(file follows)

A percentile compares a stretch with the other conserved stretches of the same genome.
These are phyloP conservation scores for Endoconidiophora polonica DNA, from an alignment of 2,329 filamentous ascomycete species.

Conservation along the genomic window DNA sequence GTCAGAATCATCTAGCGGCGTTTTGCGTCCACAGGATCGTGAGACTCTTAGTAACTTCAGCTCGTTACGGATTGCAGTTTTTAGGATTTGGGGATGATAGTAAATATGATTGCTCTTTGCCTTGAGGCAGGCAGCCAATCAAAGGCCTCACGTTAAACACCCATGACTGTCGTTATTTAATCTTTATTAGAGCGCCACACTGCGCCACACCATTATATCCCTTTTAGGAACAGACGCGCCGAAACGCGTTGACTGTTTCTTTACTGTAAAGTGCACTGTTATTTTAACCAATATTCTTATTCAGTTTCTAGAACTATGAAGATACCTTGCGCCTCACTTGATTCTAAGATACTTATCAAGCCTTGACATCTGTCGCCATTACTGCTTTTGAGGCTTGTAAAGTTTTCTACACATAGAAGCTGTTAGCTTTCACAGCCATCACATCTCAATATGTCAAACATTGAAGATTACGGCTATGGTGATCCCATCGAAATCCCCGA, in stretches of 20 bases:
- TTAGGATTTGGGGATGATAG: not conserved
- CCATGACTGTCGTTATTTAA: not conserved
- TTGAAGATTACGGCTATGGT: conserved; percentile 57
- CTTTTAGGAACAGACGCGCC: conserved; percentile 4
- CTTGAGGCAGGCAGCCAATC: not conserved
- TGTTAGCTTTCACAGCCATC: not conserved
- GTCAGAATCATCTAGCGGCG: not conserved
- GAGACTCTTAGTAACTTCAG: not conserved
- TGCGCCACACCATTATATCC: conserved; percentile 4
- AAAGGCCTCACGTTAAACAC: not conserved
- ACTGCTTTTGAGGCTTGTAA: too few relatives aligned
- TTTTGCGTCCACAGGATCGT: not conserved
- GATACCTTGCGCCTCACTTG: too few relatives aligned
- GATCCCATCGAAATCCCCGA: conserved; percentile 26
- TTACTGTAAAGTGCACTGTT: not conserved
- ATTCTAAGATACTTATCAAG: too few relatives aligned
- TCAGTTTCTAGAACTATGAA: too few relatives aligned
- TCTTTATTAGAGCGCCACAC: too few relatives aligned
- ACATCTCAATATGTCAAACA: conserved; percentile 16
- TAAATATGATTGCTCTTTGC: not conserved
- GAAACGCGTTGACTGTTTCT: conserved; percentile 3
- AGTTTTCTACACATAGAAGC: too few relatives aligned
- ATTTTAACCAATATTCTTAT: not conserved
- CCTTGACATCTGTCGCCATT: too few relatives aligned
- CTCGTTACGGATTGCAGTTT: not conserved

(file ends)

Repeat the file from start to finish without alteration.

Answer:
A percentile compares a stretch with the other conserved stretches of the same genome.
These are phyloP conservation scores for Endoconidiophora polonica DNA, from an alignment of 2,329 filamentous ascomycete species.

Conservation along the genomic window DNA sequence GTCAGAATCATCTAGCGGCGTTTTGCGTCCACAGGATCGTGAGACTCTTAGTAACTTCAGCTCGTTACGGATTGCAGTTTTTAGGATTTGGGGATGATAGTAAATATGATTGCTCTTTGCCTTGAGGCAGGCAGCCAATCAAAGGCCTCACGTTAAACACCCATGACTGTCGTTATTTAATCTTTATTAGAGCGCCACACTGCGCCACACCATTATATCCCTTTTAGGAACAGACGCGCCGAAACGCGTTGACTGTTTCTTTACTGTAAAGTGCACTGTTATTTTAACCAATATTCTTATTCAGTTTCTAGAACTATGAAGATACCTTGCGCCTCACTTGATTCTAAGATACTTATCAAGCCTTGACATCTGTCGCCATTACTGCTTTTGAGGCTTGTAAAGTTTTCTACACATAGAAGCTGTTAGCTTTCACAGCCATCACATCTCAATATGTCAAACATTGAAGATTACGGCTATGGTGATCCCATCGAAATCCCCGA, in stretches of 20 bases:
- TTAGGATTTGGGGATGATAG: not conserved
- CCATGACTGTCGTTATTTAA: not conserved
- TTGAAGATTACGGCTATGGT: conserved; percentile 57
- CTTTTAGGAACAGACGCGCC: conserved; percentile 4
- CTTGAGGCAGGCAGCCAATC: not conserved
- TGTTAGCTTTCACAGCCATC: not conserved
- GTCAGAATCATCTAGCGGCG: not conserved
- GAGACTCTTAGTAACTTCAG: not conserved
- TGCGCCACACCATTATATCC: conserved; percentile 4
- AAAGGCCTCACGTTAAACAC: not conserved
- ACTGCTTTTGAGGCTTGTAA: too few relatives aligned
- TTTTGCGTCCACAGGATCGT: not conserved
- GATACCTTGCGCCTCACTTG: too few relatives aligned
- GATCCCATCGAAATCCCCGA: conserved; percentile 26
- TTACTGTAAAGTGCACTGTT: not conserved
- ATTCTAAGATACTTATCAAG: too few relatives aligned
- TCAGTTTCTAGAACTATGAA: too few relatives aligned
- TCTTTATTAGAGCGCCACAC: too few relatives aligned
- ACATCTCAATATGTCAAACA: conserved; percentile 16
- TAAATATGATTGCTCTTTGC: not conserved
- GAAACGCGTTGACTGTTTCT: conserved; percentile 3
- AGTTTTCTACACATAGAAGC: too few relatives aligned
- ATTTTAACCAATATTCTTAT: not conserved
- CCTTGACATCTGTCGCCATT: too few relatives aligned
- CTCGTTACGGATTGCAGTTT: not conserved